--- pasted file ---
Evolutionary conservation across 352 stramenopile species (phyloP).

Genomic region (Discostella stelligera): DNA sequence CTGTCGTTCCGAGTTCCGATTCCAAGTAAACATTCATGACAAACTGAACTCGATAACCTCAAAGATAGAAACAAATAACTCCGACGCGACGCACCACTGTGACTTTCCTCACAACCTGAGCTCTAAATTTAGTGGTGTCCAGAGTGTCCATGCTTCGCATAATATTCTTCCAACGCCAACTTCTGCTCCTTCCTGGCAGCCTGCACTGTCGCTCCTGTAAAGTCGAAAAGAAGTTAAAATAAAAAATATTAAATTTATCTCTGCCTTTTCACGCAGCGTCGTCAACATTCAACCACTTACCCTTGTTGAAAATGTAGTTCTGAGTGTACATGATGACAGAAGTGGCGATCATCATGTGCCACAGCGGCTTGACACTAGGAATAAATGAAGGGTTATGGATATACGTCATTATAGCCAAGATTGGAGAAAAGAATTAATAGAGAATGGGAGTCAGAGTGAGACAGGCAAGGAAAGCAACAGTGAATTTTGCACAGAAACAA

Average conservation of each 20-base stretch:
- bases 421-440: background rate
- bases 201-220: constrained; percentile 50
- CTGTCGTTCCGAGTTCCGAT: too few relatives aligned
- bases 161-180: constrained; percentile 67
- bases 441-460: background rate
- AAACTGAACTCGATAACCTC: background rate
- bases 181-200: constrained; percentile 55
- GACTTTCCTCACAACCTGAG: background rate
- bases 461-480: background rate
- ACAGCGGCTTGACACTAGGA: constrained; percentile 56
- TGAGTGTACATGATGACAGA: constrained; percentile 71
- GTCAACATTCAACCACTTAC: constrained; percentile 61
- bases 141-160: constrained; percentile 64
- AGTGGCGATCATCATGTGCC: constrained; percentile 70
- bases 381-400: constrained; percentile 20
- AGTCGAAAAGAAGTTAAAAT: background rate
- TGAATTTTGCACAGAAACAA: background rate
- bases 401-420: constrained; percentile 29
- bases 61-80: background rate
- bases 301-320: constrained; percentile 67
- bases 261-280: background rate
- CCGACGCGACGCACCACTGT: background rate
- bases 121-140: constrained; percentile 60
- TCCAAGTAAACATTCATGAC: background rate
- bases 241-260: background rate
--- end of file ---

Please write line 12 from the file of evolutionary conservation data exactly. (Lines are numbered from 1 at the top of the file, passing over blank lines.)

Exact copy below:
- bases 461-480: background rate